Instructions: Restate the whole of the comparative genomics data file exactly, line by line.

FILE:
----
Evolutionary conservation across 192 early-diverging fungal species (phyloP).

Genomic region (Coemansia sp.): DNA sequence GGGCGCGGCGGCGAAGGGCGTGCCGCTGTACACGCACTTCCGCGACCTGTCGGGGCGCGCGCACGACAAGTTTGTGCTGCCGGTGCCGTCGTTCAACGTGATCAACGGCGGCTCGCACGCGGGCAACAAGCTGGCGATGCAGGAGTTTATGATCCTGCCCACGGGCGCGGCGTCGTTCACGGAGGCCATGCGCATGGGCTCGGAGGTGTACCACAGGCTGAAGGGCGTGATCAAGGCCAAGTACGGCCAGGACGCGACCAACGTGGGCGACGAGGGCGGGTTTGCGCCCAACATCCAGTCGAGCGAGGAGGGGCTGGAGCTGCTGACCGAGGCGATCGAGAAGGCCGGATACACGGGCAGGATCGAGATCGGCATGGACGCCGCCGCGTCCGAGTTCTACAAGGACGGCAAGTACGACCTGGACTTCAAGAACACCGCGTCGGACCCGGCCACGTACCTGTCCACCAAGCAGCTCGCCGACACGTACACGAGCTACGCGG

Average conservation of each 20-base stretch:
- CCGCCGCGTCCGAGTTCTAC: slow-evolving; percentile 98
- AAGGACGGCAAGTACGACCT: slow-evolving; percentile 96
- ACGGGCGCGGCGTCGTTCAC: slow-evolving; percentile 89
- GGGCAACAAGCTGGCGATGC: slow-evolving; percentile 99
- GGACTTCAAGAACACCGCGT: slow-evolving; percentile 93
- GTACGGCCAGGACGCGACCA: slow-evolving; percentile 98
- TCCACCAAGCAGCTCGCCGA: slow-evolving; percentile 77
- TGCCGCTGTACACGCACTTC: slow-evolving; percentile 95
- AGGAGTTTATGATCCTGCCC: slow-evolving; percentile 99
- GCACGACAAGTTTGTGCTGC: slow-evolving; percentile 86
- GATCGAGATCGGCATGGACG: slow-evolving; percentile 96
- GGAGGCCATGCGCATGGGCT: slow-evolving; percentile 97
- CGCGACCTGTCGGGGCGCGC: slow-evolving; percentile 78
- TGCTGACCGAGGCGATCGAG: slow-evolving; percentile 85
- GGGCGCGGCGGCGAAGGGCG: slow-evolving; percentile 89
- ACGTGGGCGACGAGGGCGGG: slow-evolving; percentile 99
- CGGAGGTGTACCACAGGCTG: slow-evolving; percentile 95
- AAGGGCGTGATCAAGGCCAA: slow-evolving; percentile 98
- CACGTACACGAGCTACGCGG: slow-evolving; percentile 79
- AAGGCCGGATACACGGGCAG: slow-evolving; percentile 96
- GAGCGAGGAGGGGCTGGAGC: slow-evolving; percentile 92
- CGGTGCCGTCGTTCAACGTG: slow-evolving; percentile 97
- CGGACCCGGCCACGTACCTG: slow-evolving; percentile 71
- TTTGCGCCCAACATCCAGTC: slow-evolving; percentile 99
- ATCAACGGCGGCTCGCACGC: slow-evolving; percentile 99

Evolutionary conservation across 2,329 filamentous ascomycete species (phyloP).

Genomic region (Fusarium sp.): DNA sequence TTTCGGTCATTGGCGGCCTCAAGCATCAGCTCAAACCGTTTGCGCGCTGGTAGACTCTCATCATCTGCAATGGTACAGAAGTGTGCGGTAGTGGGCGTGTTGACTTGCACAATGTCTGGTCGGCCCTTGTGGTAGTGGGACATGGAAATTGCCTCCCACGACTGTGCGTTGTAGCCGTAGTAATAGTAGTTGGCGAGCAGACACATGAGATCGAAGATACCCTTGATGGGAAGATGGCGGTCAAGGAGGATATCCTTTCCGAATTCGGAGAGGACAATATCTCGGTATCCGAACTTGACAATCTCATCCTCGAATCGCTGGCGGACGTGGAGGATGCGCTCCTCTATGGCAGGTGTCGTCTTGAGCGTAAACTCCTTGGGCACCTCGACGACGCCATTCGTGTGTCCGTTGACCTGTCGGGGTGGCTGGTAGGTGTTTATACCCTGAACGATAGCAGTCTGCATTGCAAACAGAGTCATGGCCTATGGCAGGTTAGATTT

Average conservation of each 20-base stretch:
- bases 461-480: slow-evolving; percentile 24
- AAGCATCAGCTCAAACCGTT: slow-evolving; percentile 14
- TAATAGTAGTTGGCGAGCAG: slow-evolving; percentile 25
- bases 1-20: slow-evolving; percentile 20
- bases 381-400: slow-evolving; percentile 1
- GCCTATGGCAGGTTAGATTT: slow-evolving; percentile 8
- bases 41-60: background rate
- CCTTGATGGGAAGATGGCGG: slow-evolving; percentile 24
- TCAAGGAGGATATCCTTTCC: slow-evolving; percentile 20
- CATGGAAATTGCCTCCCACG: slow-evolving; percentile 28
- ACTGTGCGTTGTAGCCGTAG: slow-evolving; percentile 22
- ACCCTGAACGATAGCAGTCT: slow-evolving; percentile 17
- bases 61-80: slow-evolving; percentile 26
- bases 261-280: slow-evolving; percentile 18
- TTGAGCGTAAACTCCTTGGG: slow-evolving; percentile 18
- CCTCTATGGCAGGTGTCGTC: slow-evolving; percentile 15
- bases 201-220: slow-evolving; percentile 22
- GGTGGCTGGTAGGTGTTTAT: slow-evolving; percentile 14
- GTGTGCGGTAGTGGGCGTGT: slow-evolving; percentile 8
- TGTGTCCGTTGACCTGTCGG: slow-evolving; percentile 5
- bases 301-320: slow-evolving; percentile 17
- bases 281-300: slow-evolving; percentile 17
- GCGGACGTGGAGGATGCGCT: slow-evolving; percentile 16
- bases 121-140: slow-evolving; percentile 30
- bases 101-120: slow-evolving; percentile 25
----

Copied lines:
Evolutionary conservation across 192 early-diverging fungal species (phyloP).

Genomic region (Coemansia sp.): DNA sequence GGGCGCGGCGGCGAAGGGCGTGCCGCTGTACACGCACTTCCGCGACCTGTCGGGGCGCGCGCACGACAAGTTTGTGCTGCCGGTGCCGTCGTTCAACGTGATCAACGGCGGCTCGCACGCGGGCAACAAGCTGGCGATGCAGGAGTTTATGATCCTGCCCACGGGCGCGGCGTCGTTCACGGAGGCCATGCGCATGGGCTCGGAGGTGTACCACAGGCTGAAGGGCGTGATCAAGGCCAAGTACGGCCAGGACGCGACCAACGTGGGCGACGAGGGCGGGTTTGCGCCCAACATCCAGTCGAGCGAGGAGGGGCTGGAGCTGCTGACCGAGGCGATCGAGAAGGCCGGATACACGGGCAGGATCGAGATCGGCATGGACGCCGCCGCGTCCGAGTTCTACAAGGACGGCAAGTACGACCTGGACTTCAAGAACACCGCGTCGGACCCGGCCACGTACCTGTCCACCAAGCAGCTCGCCGACACGTACACGAGCTACGCGG

Average conservation of each 20-base stretch:
- CCGCCGCGTCCGAGTTCTAC: slow-evolving; percentile 98
- AAGGACGGCAAGTACGACCT: slow-evolving; percentile 96
- ACGGGCGCGGCGTCGTTCAC: slow-evolving; percentile 89
- GGGCAACAAGCTGGCGATGC: slow-evolving; percentile 99
- GGACTTCAAGAACACCGCGT: slow-evolving; percentile 93
- GTACGGCCAGGACGCGACCA: slow-evolving; percentile 98
- TCCACCAAGCAGCTCGCCGA: slow-evolving; percentile 77
- TGCCGCTGTACACGCACTTC: slow-evolving; percentile 95
- AGGAGTTTATGATCCTGCCC: slow-evolving; percentile 99
- GCACGACAAGTTTGTGCTGC: slow-evolving; percentile 86
- GATCGAGATCGGCATGGACG: slow-evolving; percentile 96
- GGAGGCCATGCGCATGGGCT: slow-evolving; percentile 97
- CGCGACCTGTCGGGGCGCGC: slow-evolving; percentile 78
- TGCTGACCGAGGCGATCGAG: slow-evolving; percentile 85
- GGGCGCGGCGGCGAAGGGCG: slow-evolving; percentile 89
- ACGTGGGCGACGAGGGCGGG: slow-evolving; percentile 99
- CGGAGGTGTACCACAGGCTG: slow-evolving; percentile 95
- AAGGGCGTGATCAAGGCCAA: slow-evolving; percentile 98
- CACGTACACGAGCTACGCGG: slow-evolving; percentile 79
- AAGGCCGGATACACGGGCAG: slow-evolving; percentile 96
- GAGCGAGGAGGGGCTGGAGC: slow-evolving; percentile 92
- CGGTGCCGTCGTTCAACGTG: slow-evolving; percentile 97
- CGGACCCGGCCACGTACCTG: slow-evolving; percentile 71
- TTTGCGCCCAACATCCAGTC: slow-evolving; percentile 99
- ATCAACGGCGGCTCGCACGC: slow-evolving; percentile 99

Evolutionary conservation across 2,329 filamentous ascomycete species (phyloP).

Genomic region (Fusarium sp.): DNA sequence TTTCGGTCATTGGCGGCCTCAAGCATCAGCTCAAACCGTTTGCGCGCTGGTAGACTCTCATCATCTGCAATGGTACAGAAGTGTGCGGTAGTGGGCGTGTTGACTTGCACAATGTCTGGTCGGCCCTTGTGGTAGTGGGACATGGAAATTGCCTCCCACGACTGTGCGTTGTAGCCGTAGTAATAGTAGTTGGCGAGCAGACACATGAGATCGAAGATACCCTTGATGGGAAGATGGCGGTCAAGGAGGATATCCTTTCCGAATTCGGAGAGGACAATATCTCGGTATCCGAACTTGACAATCTCATCCTCGAATCGCTGGCGGACGTGGAGGATGCGCTCCTCTATGGCAGGTGTCGTCTTGAGCGTAAACTCCTTGGGCACCTCGACGACGCCATTCGTGTGTCCGTTGACCTGTCGGGGTGGCTGGTAGGTGTTTATACCCTGAACGATAGCAGTCTGCATTGCAAACAGAGTCATGGCCTATGGCAGGTTAGATTT

Average conservation of each 20-base stretch:
- bases 461-480: slow-evolving; percentile 24
- AAGCATCAGCTCAAACCGTT: slow-evolving; percentile 14
- TAATAGTAGTTGGCGAGCAG: slow-evolving; percentile 25
- bases 1-20: slow-evolving; percentile 20
- bases 381-400: slow-evolving; percentile 1
- GCCTATGGCAGGTTAGATTT: slow-evolving; percentile 8
- bases 41-60: background rate
- CCTTGATGGGAAGATGGCGG: slow-evolving; percentile 24
- TCAAGGAGGATATCCTTTCC: slow-evolving; percentile 20
- CATGGAAATTGCCTCCCACG: slow-evolving; percentile 28
- ACTGTGCGTTGTAGCCGTAG: slow-evolving; percentile 22
- ACCCTGAACGATAGCAGTCT: slow-evolving; percentile 17
- bases 61-80: slow-evolving; percentile 26
- bases 261-280: slow-evolving; percentile 18
- TTGAGCGTAAACTCCTTGGG: slow-evolving; percentile 18
- CCTCTATGGCAGGTGTCGTC: slow-evolving; percentile 15
- bases 201-220: slow-evolving; percentile 22
- GGTGGCTGGTAGGTGTTTAT: slow-evolving; percentile 14
- GTGTGCGGTAGTGGGCGTGT: slow-evolving; percentile 8
- TGTGTCCGTTGACCTGTCGG: slow-evolving; percentile 5
- bases 301-320: slow-evolving; percentile 17
- bases 281-300: slow-evolving; percentile 17
- GCGGACGTGGAGGATGCGCT: slow-evolving; percentile 16
- bases 121-140: slow-evolving; percentile 30
- bases 101-120: slow-evolving; percentile 25